As I mentioned in a previous post, the three versions of More Hints on Etiquette held at Harvard’s Houghton library all include paratextual advertisements, which give prominence to illustrations featured in other books. In each, there are two major sets of ads: one set is centered around an illustrator, highlighting both single-author works by charicaturist George Cruikshank and other books that include his illustrations; the other revolves around the publishing house’s recent productions, peddling other “Beautifully Illustrated” works “just published” by Charles Tilt on Fleet Street.
I turn my attention to these ads not only because they draw attention to images integral to the reading of the etiquette manual parody and its encompassing genre, but also because they as ephemera (according to Martin Andrew’s definition) may themselves shape “the act of reading” (434). In his chapter in A Companion to the History of the Book, Andrews provides the case for incorporating emphemera, including advertisements, in our studies of books’ production, distribution, and readership. The readership that Andrews conjures here is not a contemporary one: for him, ephemera might “throw a very particular light on history, offering not only facutal detail but also an atmospheric and evocative direct link with the past” (434). In other words, a focus on paratexts would root analysis in the historical moment of a text’s production and contemporary reception more than other types of material reading might alone. It is my hope that this sort of analysis might complement my reading of the book’s images, which is conducted largely from what I can glean as a reader in my own historical moment.
In two of the book’s three versions, the main part is bookended by ads: the ads for Cruikshank’s works come before the manual’s content, while the Charles Tilt ads come after. In the version rebound in morocco, however, both sets of ads are appended at the rear. I don’t mean to attempt to make something of the the movement of those advertisements to the back in the rebound edition–indeed, individuals’ motivations for their choices in rebinding for their personal collections may be too varied to recuperate from a single re-binding. I will instead focus on how the advertisements’ now-absence from the front calls attention to the function that they might have served in the book’s original production.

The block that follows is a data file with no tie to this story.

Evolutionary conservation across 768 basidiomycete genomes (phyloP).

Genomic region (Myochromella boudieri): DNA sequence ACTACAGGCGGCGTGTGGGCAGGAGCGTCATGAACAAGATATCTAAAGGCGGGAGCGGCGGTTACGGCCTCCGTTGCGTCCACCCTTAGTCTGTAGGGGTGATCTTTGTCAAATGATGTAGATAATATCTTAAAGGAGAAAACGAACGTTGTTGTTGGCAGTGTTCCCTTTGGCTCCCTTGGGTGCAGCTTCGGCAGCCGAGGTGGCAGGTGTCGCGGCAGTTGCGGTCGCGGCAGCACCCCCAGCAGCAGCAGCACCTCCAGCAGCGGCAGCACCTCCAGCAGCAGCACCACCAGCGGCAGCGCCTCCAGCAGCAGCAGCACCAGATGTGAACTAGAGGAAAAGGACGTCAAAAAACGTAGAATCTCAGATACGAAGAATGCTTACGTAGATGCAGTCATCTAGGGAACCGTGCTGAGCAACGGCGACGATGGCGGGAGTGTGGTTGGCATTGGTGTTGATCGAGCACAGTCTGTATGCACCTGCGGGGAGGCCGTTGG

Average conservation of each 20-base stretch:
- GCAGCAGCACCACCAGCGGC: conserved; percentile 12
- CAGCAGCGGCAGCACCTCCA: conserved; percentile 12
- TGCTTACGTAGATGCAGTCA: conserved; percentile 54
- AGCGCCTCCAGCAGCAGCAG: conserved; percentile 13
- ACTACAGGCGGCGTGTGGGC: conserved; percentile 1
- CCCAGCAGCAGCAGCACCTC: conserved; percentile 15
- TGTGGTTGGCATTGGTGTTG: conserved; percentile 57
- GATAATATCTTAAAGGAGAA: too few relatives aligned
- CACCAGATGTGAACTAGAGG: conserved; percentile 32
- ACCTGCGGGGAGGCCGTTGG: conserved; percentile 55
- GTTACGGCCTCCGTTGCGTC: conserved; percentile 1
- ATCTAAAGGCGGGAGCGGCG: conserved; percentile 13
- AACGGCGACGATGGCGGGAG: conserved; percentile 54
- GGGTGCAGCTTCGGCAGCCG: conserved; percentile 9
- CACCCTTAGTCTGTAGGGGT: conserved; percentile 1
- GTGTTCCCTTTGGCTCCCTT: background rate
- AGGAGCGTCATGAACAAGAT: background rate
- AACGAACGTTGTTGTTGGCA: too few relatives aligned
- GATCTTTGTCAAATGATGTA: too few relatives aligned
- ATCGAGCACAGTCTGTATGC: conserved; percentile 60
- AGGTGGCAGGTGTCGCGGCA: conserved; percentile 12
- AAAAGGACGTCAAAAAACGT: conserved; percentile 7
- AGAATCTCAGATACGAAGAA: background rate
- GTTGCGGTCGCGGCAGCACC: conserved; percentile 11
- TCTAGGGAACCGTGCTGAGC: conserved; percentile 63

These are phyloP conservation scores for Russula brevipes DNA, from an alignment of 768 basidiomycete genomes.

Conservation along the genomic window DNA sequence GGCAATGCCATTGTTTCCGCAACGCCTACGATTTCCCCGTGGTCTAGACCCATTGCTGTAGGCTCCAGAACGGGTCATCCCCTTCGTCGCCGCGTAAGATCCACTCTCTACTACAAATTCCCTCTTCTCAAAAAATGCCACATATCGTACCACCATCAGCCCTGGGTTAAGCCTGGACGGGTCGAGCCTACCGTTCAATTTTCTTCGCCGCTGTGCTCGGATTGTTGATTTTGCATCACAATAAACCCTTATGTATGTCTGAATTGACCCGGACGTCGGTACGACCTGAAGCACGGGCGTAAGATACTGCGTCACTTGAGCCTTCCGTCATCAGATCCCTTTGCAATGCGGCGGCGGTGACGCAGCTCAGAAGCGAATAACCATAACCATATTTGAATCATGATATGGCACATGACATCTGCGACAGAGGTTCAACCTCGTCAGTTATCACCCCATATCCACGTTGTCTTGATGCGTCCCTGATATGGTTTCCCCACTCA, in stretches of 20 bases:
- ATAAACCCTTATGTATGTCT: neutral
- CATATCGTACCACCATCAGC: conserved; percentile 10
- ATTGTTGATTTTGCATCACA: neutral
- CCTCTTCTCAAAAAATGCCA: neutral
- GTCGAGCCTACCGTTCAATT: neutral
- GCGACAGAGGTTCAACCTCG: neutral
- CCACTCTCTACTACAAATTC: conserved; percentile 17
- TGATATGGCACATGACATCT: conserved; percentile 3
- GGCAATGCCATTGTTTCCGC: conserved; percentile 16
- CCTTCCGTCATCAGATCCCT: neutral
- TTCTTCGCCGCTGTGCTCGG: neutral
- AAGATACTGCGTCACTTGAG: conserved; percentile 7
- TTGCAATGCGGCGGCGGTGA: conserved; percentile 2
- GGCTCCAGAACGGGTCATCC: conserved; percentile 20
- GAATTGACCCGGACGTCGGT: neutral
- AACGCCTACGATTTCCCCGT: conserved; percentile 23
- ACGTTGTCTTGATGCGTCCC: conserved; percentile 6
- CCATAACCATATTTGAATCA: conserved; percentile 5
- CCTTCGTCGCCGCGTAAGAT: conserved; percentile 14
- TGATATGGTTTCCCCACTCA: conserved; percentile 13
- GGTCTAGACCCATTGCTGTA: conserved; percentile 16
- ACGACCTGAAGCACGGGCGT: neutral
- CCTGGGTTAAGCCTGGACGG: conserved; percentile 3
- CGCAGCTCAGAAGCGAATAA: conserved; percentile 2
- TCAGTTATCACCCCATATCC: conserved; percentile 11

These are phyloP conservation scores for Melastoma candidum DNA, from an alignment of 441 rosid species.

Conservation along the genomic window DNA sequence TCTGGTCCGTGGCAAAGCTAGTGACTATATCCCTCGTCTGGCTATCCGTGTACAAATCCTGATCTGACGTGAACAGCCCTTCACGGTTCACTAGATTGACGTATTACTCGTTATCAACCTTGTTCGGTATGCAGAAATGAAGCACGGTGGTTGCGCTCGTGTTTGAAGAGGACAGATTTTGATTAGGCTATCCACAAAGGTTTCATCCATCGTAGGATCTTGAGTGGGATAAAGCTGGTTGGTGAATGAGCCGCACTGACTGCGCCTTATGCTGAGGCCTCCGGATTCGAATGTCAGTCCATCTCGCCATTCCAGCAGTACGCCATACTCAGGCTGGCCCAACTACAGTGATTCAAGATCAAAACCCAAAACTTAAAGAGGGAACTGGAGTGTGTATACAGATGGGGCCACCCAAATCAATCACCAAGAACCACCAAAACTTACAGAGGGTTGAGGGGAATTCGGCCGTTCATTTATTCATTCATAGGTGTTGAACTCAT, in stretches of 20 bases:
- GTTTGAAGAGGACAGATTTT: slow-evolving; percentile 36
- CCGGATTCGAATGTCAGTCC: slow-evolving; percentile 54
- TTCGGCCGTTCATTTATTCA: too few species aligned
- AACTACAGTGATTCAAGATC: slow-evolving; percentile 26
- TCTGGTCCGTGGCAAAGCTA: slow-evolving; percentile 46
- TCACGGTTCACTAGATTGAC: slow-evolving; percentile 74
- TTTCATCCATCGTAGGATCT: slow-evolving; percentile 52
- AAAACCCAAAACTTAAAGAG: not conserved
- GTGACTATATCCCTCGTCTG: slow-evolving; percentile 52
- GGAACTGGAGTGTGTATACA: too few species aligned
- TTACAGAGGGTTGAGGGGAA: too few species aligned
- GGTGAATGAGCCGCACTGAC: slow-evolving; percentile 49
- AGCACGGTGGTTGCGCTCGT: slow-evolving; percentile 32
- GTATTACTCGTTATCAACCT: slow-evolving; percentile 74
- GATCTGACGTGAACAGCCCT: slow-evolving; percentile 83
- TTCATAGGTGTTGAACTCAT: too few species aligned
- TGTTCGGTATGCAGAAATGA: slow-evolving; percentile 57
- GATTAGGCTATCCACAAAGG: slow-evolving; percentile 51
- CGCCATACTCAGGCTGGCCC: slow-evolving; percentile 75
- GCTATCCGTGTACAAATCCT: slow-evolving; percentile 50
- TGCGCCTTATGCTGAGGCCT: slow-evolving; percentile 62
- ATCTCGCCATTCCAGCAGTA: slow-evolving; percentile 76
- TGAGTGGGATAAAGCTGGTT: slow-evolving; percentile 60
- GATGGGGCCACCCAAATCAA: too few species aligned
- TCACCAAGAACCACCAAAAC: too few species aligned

The position of these documents with respect to the text shapes their “know-show function,” in Lisa Gitelman’s words, that the documents provide the text and its readership. Gitelman reminds us that “documents are importantly situated; they are tied to specific settings,” which I am expanding to include their material contexts as well as the settings in which those documents were comoposed and read (4). If a document’s “know-show function is context-dependent in space and time[,]” then the ads’ positioning is integral to what More Hints on Etiquette might “teach or show us” about the genre it parodies (Gitelman 1).
The ads which come before the manual’s text, that incorporate Cruikshank’s illustrations, are all qualified by the level of “humour” they offer the reader: for example, THE COMIC ALMANACK that is “ILLUSTRATED WITH / TWELVE HUMOUROUS PLATES,” Cruikshank’s Sketch Book, which contains “more than Two Hundred laughable Groups and Sketches, illustrative of LIfe, Fashion, and Manners.” In a similar way to present-day “related content” ads, these ads situate the book not only, as its title does, within a network of etiquette manuals, but also within a network of books marked as satirical.
And satires themselves are documents that are written to persuade. “Persuasion,” Gitelman quotes John Guillory, “is implicit in docer,” the Latin root of the word “document.” Ads obviously attempt to persuade: they present what they reference in the hope of making a sale. But the goals of the ads in this parody, given their context transcend the persuasive work common to advertisement. They encourage an implied readership to engage with the manual as a parody; further, and more importantly–since this governs the parody’s success as satire–they work to persuade that readership that the rest of its genre should be engaged with the same humorous slant. What they “sell,” in a sense, is an interpretive framework for the etiquette manual.
Andrews, Martin. “The Importance of Ephemera.” In A Companion to the History of the Book, edited by Simon Eliot and Jonathan Rose, 434–50. Blackwell Publishing Ltd, 2007.
Gitelman, Lisa. Paper Knowledge: Toward a Media History of Documents. Sign, Storage, Transmission. Durham ; London: Duke University Press, 2014.